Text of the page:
Ski season has just started, but some seasonal workers in Fernie, B.C., say a lack of available housing means they’re struggling to put a roof over their heads.
Alexis Gaudreault, a 21-year-old Montrealer, works at Fernie Ski Resort, where he is paid minimum wage to make artificial snow, sometimes for 12 hours a day.
But instead of heading to a warm home at the end of his shifts, Gaudreault packs up the inside of his car to sleep for the night — a routine that has gone on for three weeks now.
He says he’s unable to find housing that fits within his $500-a-month budget.
“I search on the Internet every day for one to two hours. It’s either too expensive or it gets knocked down too quickly,” he said.
The trunk of his car serves as his kitchen counter. The city’s aquatic centre is where he showers. And the back alley of a grocery store is where he parks his car for the night.
“It is not easy. It’s cold. You feel alone in your car [and] with winter coming, it will be touchy,” he said.
Soaring real estate prices
It’s not just the young Quebecer struggling to find shelter. Several workers in the ski town are either sleeping in their vehicle, at a youth hostel or on an acquaintance’s sofa with the hopes they will receive a positive response from one of the Facebook groups dedicated to finding accommodations.
Sabrina Larrivée will be working as a maid at a lodge this December and considers herself lucky she was able to find a home. After two months of digging and only finding rooms over $1,000 a month, the 23-year-old is residing in a $750 bunk bed that she shares with an Ontarian.
“I saw several people sleeping in their cars. It’s worrying,” she said.
Phil Gadd, a real estate agent in the area, says the average price for a single-family home has increased by 19 per cent in one year, and 48 per cent in four years.
“In Fernie, we currently have 14 single-family homes for sale. The average normally is around 40 to 50. There’s a chronic shortage of houses for sale right now,” he said.
“A lot of people, you know, took advantage of the seller’s market and sold their homes, and a lot of these homes being sold were homes that were used for rentals.”
According to the last Housing Needs Report by the City of Fernie, rental rates have increased for temporary seasonal workers, resulting in many living in crowded situations.
Three months to find a new home
Locals who live in Fernie year-round are suffering too.
Leanne Gascon, 48, had to leave the house she had occupied for seven years with her daughter in August.
“The owner wanted to sell it,” she said. “It took me three months to find another place.”
Gascon, who is the head of a small business that cleans Airbnb properties, says there’s another culprit for the lack of housing in the city.
“It’s the fault of the Calgarians who buy all the houses. Of my 50 [Airbnb] clients, 42 are from Calgary.”
The single mother is now afraid of being forced to leave her home again next year.
Brad Parsell, CEO of the Fernie Chamber of Commerce, admits that these housing difficulties, coupled with recruiting challenges, pose a real danger to Fernie’s 600 businesses.
“Front-line workers are essential to ensure the best possible experience for tourists,” he says.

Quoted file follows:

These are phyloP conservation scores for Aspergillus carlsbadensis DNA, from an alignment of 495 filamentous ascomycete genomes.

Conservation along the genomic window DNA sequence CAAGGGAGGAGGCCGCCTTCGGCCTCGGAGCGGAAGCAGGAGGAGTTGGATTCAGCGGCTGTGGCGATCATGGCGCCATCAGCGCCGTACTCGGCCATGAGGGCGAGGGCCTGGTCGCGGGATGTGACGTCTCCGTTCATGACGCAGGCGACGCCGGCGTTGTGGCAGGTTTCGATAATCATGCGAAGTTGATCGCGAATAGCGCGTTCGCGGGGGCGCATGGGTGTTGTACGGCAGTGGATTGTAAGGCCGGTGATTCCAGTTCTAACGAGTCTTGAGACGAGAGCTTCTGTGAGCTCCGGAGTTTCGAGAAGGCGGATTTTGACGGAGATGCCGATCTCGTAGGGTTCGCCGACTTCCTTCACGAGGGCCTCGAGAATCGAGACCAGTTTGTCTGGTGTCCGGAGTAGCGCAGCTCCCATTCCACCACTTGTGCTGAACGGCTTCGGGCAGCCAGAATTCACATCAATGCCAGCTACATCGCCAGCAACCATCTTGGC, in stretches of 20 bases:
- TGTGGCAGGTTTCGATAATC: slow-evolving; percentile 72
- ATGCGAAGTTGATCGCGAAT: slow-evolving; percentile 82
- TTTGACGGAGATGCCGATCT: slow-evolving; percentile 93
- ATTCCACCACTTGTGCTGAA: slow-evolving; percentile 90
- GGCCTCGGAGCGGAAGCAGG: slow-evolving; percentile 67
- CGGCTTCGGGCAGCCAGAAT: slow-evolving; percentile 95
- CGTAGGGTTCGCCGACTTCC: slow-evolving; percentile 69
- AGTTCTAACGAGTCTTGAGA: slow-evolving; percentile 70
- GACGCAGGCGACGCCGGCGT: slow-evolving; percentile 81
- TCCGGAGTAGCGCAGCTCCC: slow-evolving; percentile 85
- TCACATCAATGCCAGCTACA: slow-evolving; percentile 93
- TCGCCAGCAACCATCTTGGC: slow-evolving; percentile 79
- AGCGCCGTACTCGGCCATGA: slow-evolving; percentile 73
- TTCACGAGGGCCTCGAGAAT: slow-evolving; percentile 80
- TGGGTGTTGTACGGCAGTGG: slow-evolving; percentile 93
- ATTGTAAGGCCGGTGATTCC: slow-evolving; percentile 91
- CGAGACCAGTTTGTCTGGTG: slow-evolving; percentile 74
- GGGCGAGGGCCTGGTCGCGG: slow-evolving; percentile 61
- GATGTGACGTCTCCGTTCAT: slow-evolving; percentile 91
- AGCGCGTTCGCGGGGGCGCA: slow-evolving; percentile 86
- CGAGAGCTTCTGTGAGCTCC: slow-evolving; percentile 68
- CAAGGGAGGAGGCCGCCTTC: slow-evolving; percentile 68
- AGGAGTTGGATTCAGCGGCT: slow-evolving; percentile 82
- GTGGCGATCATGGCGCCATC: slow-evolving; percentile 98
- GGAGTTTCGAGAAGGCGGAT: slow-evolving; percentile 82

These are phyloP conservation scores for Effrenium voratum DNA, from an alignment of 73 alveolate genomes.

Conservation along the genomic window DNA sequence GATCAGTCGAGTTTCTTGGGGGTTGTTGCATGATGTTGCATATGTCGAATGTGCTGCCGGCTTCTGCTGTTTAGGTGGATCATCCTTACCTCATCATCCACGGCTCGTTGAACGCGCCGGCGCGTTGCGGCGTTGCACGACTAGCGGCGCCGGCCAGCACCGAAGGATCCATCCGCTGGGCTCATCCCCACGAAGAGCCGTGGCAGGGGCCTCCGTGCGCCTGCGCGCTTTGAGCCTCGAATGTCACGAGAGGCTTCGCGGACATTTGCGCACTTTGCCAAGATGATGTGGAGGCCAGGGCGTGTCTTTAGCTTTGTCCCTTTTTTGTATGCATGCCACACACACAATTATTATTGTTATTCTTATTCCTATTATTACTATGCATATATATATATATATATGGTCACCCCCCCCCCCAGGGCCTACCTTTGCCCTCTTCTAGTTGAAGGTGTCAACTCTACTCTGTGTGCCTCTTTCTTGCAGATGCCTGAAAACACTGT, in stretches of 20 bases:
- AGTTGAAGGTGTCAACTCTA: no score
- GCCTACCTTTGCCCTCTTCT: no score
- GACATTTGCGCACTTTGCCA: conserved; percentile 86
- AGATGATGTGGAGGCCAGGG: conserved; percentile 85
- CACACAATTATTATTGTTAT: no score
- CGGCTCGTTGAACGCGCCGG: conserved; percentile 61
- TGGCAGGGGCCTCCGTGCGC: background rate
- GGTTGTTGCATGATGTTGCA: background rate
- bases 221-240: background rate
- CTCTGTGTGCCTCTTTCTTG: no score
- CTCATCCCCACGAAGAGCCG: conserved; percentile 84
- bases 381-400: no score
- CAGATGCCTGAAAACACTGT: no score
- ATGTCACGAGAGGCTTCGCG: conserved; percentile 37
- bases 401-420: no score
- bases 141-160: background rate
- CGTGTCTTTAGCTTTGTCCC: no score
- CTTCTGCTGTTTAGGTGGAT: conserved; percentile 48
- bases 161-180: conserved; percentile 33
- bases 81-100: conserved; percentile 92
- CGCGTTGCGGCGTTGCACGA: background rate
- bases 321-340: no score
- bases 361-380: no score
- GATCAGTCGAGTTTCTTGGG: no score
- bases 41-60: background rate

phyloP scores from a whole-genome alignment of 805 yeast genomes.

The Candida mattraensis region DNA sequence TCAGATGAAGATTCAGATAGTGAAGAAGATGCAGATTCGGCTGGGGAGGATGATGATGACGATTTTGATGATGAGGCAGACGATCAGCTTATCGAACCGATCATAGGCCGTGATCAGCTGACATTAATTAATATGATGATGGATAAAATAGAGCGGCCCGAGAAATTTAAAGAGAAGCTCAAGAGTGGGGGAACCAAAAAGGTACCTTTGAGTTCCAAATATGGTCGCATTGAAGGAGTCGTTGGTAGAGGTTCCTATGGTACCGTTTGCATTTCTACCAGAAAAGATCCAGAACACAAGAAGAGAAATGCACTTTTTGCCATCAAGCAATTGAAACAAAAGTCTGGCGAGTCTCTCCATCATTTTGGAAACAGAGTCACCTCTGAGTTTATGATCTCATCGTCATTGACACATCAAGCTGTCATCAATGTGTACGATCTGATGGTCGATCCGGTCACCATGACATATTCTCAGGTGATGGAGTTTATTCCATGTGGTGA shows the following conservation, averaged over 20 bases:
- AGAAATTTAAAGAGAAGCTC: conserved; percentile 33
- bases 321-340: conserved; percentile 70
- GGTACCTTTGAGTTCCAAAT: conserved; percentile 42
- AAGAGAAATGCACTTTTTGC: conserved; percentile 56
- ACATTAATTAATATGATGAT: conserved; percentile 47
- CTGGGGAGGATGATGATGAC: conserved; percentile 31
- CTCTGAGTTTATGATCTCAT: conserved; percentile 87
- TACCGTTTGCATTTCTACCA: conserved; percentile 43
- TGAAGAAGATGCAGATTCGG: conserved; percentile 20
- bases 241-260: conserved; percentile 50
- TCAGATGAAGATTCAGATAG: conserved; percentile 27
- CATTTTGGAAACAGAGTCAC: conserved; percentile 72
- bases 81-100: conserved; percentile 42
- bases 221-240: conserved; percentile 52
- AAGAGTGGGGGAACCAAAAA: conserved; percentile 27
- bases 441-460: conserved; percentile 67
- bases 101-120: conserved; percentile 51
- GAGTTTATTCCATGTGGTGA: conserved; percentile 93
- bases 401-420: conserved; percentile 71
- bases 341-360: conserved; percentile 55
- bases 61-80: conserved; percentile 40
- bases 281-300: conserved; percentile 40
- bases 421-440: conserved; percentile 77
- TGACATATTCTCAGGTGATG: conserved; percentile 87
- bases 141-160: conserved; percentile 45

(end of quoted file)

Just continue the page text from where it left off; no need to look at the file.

Businesses, such as Tim Hortons, had to close their doors for several days this summer due to lack of staff.
This has prompted some companies to take the lead and provide accommodations for their employees.
After closing for several days in the summer due to lack of personnel, Claude Perreault, owner of the Bridge Bistro, spent more than $500,000 on a condominium.
He says starting next May, he will house three employees there year-round for a modest rent.
“It’s going to be positive for both parties,” he said.
Mayor looking for solutions
Fernie Mayor Ange Qualizza says finding housing solutions is city council’s priority.
According to her, one solution would be for the ski resort, the biggest employer during winter, to commit to adequately housing its seasonal staff.
“We have been in discussions with Fernie Ski Resort for years. This would reduce the pressure on our rental market,” said Qualizza.
But Matt Mosteller, spokesperson for Resorts of the Canadian Rockies — the company that owns that ski resort — says it’s not that easy to set up.
“We don’t own land in the community or City of Fernie. So we also think that the solution is going to be multi-pronged,” he said.
“We are working together with stakeholders in the community and the City of Fernie, Chamber of Commerce [and] other business entities to constantly look at ways that we can find a solution to this.”
Another remedy, according to the mayor, would be to build more affordable housing with financial aid from Ottawa.
Driving around Fernie, one can count a large number of homes under construction, but only one upcoming project is intended for low-income households, and won’t be welcoming residents until May 2022.
Until then, time is still ticking for seasonal workers.
While Gaudreault waits to find a roof, he plans to continue to sleep in his car, but he can only do that until December.
If nothing happens by then, he says he will leave Fernie and quit his job at the ski resort.
“Every day is getting harder, so I’m thinking in a couple of weeks, it is going to be impossible to do.”